Self Sacrifice Is Not Love

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Attribution-NonCommercial-ShareAlike License by artyfishal44

I've been reading some of the Seth Material recently and deeply resonated with the following words,

“Regardless of what you have been told, there is no merit in self-sacrifice. for one thing it is impossible. The self grows and develops. It cannot be annihilated. Usually, self sacrifice means throwing the “burden” of yourself upon someone else and making it their responsibility.”

(The Nature of Personal Reality, by Jane Roberts, page 479)

Self sacrifice is a way we negate ourselves trying to earn our own or someone else's respect and care. We rescue someone else (i.e. take responsibility for them) by sacrificing our own needs, in the distorted effort to get our needs met. The myth is … “if I take good enough care of them now, they will take good care of me someday….”

Instead, we simply fail ourselves.

We fail to empower and nurture ourselves because we wrongly think that doing so is self centered or selfish and we want to be seen as selfless.

We negate, abandon and fail ourselves and then wonder why we are unhappy. We are sure it's because someone is not taking proper care of us so we prove our willingness to sacrifice all for them in an attempt to get their love and attention. We want to feel loved and cared for but it's either not acceptable or doesn't count to give it to ourselves. We are left feeling used up, abused, hurt and resentful.

We have failed to understand that the person most in need of our love is us … ourselves. No one else can provide the love we desperately seek out there. The simple truth is that we cannot truly love anyone else until we can nurture and love ourselves simply because we will resent them for the same things we have not accepted in ourselves.

Until we can become self loving, we will go on tearing ourselves down for others and resenting them for not doing the same for us.

We have learned to call this love … in fact is is simply unnecessary and self-destructive martyrdom.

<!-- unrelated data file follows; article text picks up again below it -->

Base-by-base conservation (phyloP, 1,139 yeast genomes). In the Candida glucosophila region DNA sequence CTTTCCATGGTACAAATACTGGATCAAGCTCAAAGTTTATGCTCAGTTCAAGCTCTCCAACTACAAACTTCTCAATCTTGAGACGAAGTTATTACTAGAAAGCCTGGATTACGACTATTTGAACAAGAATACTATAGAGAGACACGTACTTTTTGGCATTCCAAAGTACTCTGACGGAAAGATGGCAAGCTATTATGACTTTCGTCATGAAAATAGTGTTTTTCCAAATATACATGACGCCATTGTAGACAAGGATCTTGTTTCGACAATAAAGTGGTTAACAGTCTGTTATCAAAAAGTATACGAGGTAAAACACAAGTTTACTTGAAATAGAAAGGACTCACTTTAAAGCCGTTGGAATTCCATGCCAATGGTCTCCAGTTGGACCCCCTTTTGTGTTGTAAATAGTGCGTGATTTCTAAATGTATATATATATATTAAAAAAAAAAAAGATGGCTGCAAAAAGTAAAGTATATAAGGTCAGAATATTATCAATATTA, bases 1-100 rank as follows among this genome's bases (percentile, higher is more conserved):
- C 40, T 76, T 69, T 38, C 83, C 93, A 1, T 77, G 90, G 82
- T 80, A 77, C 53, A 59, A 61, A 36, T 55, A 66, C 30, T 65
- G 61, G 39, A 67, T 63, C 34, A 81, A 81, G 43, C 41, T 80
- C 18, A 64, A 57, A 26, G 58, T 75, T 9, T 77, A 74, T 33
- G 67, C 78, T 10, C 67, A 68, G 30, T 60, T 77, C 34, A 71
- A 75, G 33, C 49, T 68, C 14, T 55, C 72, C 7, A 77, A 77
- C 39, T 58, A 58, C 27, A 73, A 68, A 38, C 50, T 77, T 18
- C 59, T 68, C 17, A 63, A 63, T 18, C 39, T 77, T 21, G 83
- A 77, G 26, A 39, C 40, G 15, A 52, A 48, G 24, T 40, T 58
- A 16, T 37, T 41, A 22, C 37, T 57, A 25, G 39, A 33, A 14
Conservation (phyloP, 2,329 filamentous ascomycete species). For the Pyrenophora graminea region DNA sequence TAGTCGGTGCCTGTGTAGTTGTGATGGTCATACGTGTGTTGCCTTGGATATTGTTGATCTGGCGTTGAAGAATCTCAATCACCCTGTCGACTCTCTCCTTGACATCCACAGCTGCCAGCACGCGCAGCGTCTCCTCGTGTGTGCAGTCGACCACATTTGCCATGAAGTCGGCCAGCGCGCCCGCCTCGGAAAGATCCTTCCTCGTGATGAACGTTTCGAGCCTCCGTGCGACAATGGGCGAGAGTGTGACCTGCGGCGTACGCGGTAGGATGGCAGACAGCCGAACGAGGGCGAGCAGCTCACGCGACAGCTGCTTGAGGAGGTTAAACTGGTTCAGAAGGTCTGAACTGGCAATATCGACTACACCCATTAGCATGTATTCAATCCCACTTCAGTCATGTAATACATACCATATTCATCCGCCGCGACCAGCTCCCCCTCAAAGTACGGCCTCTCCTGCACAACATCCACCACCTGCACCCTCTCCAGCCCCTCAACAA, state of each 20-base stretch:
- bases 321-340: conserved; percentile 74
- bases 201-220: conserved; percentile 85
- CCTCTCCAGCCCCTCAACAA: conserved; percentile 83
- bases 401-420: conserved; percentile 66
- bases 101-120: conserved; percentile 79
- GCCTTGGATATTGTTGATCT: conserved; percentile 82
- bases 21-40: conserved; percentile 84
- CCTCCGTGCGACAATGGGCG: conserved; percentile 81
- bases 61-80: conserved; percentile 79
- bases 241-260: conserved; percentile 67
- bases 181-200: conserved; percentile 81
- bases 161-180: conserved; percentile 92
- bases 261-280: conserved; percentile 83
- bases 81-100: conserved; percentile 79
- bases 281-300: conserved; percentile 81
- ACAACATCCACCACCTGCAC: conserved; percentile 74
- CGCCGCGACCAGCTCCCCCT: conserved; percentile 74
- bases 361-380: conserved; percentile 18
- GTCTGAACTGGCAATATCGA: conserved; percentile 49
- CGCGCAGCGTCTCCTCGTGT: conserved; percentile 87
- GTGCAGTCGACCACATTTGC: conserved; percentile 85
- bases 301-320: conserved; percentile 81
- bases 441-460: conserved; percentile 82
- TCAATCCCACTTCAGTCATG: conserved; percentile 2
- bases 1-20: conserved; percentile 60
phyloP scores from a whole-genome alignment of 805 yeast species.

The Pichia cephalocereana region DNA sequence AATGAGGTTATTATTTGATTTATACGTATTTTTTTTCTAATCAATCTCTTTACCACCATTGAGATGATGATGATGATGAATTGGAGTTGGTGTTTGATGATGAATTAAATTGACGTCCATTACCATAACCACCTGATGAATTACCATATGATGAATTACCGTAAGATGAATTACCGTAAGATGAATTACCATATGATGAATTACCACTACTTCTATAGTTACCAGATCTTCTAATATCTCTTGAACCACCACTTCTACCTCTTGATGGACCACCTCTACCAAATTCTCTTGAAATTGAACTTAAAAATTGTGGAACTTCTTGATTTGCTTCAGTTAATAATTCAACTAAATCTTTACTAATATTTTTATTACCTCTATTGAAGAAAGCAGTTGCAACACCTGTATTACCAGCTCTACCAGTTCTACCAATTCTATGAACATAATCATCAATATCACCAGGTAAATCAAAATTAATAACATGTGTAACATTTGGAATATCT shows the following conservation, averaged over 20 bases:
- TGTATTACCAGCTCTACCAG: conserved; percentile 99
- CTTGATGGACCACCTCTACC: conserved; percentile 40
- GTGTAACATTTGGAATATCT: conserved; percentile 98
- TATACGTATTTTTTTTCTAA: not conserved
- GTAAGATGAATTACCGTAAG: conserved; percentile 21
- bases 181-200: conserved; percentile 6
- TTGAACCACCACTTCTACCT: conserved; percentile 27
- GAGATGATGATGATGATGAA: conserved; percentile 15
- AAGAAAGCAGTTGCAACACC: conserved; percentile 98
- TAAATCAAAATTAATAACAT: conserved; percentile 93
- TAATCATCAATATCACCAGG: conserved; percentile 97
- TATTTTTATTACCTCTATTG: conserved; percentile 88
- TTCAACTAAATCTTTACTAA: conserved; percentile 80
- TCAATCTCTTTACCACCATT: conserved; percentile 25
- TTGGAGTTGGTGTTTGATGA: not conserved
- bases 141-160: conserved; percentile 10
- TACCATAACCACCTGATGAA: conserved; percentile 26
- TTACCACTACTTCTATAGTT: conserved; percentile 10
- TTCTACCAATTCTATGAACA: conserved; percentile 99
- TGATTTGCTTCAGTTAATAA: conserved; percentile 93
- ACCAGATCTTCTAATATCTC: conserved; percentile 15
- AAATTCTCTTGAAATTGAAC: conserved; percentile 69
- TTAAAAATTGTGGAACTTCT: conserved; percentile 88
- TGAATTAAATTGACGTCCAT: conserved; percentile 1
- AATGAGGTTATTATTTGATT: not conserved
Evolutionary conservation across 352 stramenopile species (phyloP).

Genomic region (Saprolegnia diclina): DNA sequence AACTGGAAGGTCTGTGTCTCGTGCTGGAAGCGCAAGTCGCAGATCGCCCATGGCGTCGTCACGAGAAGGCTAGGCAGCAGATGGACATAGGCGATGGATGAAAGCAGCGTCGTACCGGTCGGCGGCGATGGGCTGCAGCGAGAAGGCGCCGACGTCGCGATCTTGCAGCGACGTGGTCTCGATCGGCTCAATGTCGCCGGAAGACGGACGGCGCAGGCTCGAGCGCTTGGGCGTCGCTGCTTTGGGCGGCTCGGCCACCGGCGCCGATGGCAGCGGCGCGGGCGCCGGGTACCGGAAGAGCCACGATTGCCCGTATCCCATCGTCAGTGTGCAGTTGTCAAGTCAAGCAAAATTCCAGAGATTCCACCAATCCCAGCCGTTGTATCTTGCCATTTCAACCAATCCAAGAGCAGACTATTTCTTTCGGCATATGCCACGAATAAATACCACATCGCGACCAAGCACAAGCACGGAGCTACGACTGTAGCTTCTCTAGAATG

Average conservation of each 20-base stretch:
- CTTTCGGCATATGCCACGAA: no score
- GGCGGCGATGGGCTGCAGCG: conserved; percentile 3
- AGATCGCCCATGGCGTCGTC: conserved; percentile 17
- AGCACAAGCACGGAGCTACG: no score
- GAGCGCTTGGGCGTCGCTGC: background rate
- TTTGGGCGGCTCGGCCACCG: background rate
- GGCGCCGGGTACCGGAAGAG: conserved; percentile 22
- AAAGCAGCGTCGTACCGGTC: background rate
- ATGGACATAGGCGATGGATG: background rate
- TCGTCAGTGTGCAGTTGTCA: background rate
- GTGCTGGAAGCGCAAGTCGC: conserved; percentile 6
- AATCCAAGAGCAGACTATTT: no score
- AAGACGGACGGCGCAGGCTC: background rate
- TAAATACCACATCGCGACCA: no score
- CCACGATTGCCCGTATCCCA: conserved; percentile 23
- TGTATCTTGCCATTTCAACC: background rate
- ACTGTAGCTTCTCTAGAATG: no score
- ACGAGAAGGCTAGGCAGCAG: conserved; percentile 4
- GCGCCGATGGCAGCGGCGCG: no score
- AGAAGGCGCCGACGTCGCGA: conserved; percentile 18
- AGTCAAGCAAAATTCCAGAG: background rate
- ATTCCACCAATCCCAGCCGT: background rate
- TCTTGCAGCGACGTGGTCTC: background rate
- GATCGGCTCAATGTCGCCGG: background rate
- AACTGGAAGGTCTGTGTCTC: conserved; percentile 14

3 Responses

  1. Psychological studies show that habits of kindness to others actually contributes to happiness of the giver. The happiest people, in addition to taking care of themselves, are actually focused outside themselves, on others. You might be interested to peruse the “pursuitofhappiness” website for a summary of this research.

    When we use the word “sacrifice”, we should understand it in the traditional sense that a sacrifice is when you give up something good for the hope of something BETTER. Sacrifice makes no sense at all if what you are hoping to obtain is less than what you give up. That’s where I can agree with the point of this article, beware of self-destructive behaviors where you are giving up more than you are gaining through an act of kindness.

    But as humans, we all perceive others as equal in dignity to ourselves, and thus we recognize that justice and contribution actually make us happy. In this sense, I can give up some good for myself, so that someone else can have a better good.

    1. Hello Jonathan,
      I so appreciate your good point about developing the habit of kindness! Thank you. And, I too have found that kindness to others promotes an inner state of well-being. Gratitude is key to moving out of victim consciousness. I often get so preoccupied with speaking to the shadow side of gratitude that I forget to mention the more positive side of giving, that which comes simply from the desire to empower and share.

      The sort of “doing for others” that I describe as “rescuing” is not love based, but is a fear based state of consciousness. It prompts us to “do for others” out of a place of seeking approval, and from the incessant need to prove our own sense of self-worth to the world around us. It’s the kind of giving that doesn’t truly support those we help, even though in the moment it may appear to do so. But is instead, the kind of giving that disables, devalues, and leaves the one “helped” feeling temporarily relieved perhaps, but below the surface, they feel undermined, inadequate, less than, and more dependent on the “helper” who is rescuing them. Rather than empowering those we help, rescuing builds dependency, vulnerability, and guilt (how will I ever pay you back?).

      It is greatly helpful to look at our motives for giving to determine who we serve in our giving – ourselves or the other? When we give to get our own needs taken care of at the expense of the well-being of the other, have I really given anything at all?

      Thank you for giving me this opportunity to differentiate between giving from love versus giving from fear.

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